Monday, October 13

An open letter to Sen. Obama

Dear Senator,

You lost my vote when you voted for the FISA bill. You said it was a bad bill. Senator Feinstein, who sits on the committee that oversees the wiretapping program and knows more than you about the consequences of this bill, said it was a bad bill. You voted for it anyway.

Which brings you into a direct clash with my values; when things are wrong, you don't let go of your principles even if you're going to lose. I know; You are in the game to win it. I know; your political opponents would hammered you on it. But they hammered you with Rev. Wright too, and you took a stand and treated us like adults and people stopped short and listened. On this bill, however, you voted for it, and then said it was a good compromise.

It wasn't. That was all I really needed to not vote for you. Your political career has been brief, your rhetoric not always backed up by consistent actions. This crucial moment came, and you let it pass.

People told me I shouldn't care, people told me that too much was at stake, that McCain was just going to further us into disaster. I felt I had principles here and I had to stick by them; retroactive pardoning of actions that violated the Fourth Amendment was not something I could stand for.

You still haven't convinced me to change my mind. You say you stand for change, but you don't articulate a strong vision. Healthcare, alternative energy, infrastructure both electronic and physical; these are big ideas we could be leaders in and are critical to our country's ability to be a good one, but you don't put it into a singular purpose as far as I'm concerned.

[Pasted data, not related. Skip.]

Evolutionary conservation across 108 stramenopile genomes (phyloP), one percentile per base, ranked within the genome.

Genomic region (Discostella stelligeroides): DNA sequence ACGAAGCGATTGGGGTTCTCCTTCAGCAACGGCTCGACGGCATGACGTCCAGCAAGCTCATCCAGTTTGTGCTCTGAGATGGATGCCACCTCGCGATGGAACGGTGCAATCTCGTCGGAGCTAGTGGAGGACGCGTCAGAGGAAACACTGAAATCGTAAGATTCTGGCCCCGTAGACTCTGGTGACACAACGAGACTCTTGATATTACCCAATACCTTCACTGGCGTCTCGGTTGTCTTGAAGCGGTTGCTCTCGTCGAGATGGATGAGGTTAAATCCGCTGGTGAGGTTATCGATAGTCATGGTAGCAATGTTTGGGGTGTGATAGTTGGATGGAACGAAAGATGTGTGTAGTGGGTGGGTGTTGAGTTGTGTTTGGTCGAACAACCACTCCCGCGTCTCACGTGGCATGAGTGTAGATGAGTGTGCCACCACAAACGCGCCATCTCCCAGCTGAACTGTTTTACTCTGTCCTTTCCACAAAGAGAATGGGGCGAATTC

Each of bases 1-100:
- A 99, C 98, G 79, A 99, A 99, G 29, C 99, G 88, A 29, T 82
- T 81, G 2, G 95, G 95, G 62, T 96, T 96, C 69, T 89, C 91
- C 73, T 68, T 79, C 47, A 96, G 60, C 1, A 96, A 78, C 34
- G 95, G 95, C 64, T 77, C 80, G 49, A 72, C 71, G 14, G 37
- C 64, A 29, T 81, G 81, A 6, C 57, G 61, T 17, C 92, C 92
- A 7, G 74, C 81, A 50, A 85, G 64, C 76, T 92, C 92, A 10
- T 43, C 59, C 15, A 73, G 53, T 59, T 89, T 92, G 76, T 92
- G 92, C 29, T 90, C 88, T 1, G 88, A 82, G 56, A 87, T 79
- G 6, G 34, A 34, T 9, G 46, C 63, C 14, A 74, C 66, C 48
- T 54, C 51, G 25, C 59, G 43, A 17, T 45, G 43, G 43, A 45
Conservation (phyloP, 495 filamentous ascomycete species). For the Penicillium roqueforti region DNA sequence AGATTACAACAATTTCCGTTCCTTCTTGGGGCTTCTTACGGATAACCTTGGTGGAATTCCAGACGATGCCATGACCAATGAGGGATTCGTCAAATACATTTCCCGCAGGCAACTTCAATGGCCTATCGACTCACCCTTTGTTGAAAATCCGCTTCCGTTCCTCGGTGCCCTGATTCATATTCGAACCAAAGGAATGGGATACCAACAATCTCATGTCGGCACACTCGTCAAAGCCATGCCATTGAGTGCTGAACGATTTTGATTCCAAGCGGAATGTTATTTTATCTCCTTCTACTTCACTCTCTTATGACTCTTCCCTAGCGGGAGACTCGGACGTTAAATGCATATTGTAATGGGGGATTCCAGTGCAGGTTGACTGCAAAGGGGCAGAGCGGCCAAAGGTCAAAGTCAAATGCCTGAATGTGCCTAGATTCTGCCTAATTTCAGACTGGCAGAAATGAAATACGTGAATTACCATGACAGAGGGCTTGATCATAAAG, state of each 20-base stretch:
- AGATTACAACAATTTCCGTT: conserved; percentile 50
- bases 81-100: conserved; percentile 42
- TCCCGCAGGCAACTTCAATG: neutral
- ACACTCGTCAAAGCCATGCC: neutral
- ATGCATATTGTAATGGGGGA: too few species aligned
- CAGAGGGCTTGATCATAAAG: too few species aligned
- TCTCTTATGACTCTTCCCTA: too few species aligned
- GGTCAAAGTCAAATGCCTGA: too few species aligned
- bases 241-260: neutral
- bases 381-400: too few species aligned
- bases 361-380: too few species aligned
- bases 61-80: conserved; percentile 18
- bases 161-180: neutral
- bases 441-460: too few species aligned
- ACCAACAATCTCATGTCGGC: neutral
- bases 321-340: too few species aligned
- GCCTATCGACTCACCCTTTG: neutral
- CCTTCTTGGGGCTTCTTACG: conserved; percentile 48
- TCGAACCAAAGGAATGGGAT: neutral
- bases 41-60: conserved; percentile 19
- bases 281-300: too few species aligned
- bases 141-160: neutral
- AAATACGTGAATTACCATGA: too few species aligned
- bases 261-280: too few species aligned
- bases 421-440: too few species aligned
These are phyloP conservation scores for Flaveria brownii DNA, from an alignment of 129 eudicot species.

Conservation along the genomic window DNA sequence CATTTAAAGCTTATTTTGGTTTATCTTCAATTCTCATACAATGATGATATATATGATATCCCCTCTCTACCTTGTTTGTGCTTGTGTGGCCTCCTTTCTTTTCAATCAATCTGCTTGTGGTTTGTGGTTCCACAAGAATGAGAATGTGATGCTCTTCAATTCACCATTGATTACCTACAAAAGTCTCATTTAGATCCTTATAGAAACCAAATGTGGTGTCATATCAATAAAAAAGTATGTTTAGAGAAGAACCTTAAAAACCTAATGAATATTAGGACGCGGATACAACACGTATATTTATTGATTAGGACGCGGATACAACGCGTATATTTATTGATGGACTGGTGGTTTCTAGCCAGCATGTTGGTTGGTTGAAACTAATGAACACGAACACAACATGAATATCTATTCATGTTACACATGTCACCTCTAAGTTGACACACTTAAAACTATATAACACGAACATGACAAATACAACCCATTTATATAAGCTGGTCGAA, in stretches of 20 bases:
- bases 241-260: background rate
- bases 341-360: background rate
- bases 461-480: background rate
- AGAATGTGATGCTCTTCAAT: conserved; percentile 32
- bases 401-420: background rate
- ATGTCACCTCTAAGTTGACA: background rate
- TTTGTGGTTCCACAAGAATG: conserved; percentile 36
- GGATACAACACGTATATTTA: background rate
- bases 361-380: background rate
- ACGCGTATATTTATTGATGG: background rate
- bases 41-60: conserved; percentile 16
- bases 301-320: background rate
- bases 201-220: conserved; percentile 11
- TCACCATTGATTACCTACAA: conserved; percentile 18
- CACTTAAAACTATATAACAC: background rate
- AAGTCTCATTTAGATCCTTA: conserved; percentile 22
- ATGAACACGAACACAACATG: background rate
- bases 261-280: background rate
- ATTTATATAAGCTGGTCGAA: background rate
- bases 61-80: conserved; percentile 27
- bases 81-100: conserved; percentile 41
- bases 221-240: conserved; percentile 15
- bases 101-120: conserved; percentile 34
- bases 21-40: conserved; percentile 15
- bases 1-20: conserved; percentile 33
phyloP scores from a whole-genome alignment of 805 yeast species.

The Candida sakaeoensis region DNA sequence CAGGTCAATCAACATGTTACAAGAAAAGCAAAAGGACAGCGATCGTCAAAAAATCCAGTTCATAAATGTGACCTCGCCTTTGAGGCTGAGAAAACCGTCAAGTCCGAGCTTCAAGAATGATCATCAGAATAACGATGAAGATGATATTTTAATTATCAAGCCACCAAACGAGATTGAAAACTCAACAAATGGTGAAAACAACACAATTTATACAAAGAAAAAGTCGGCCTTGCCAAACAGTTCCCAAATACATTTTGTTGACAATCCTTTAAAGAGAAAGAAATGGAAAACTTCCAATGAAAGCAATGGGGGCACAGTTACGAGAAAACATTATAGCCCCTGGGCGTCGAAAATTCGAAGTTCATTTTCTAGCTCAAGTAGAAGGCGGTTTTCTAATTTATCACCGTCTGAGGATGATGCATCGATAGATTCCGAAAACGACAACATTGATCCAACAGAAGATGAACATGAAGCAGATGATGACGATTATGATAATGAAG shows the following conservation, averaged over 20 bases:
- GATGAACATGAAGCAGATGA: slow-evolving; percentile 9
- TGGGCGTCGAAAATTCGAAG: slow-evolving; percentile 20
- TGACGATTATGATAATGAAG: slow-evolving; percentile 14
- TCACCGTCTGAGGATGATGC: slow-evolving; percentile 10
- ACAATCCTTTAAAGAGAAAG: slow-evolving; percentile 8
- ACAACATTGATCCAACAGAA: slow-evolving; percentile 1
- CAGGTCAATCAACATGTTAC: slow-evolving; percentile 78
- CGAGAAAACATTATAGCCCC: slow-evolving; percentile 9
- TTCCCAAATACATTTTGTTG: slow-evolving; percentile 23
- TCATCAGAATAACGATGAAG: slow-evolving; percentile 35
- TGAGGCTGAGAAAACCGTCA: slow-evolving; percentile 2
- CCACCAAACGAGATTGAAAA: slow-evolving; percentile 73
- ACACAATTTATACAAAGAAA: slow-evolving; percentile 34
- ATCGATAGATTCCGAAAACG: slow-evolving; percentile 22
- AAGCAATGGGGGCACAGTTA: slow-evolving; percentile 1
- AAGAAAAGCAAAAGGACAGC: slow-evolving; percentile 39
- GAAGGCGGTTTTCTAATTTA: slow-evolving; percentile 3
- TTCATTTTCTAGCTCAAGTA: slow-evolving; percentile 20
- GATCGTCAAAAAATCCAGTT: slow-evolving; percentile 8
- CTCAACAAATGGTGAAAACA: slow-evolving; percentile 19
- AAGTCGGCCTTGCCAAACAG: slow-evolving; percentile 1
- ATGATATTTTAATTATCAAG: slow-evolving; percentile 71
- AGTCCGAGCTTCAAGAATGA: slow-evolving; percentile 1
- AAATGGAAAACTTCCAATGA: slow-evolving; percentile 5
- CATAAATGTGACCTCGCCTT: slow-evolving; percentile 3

The smaller issues; homeland security, economic regulation, education, these things are bog points, and yes, you speak with great conviction on them but they don't convince me anymore. Solving these problems won't save us, because they are connected to larger ideas. Your job is to give this country a vision and then help us carry it out.

Worse, I am terrified that there will be no way to enforce the will of the people when you are elected. The ability to ignore the people in willful defiance of the disasters that he caused, has been one of the greatest tragedies of our current President. How can I be sure you will do what you say you will do?

I couldn't, so I couldn't vote for you.

You are fortunate, sir, that I am a reader. That I want to make sure I am doing the best I can, and in order to do that I try to absorb all the information possible that is available to me.

Esquire magazine published their endorsement issue recently. Perhaps you've seen it. You're no doubt aware of it, especially since they endorse you. They do a better job of describing things than I, both your strengths and weaknesses, why they think you're the man for this job. They evaluate McCain too, quietly but smartly evaluating why they think you should be President of the United States.

None of that convinced me. This did: Justice John Paul Stevens is eighty-nine years old, the editors of Esquire reminded me...

In January of 2009, if and when Barack Obama is inaugurated as the forty-fourth president of the United States, Associate Justice John Paul Stevens will be closing in on his thirty-fourth year on the Court and his eighty-ninth year on earth. And there, really, you have it. The best argument for the election of Barack Obama as president of the United States is written quite clearly in the peaks and squiggles of John Paul Stevens's EKG.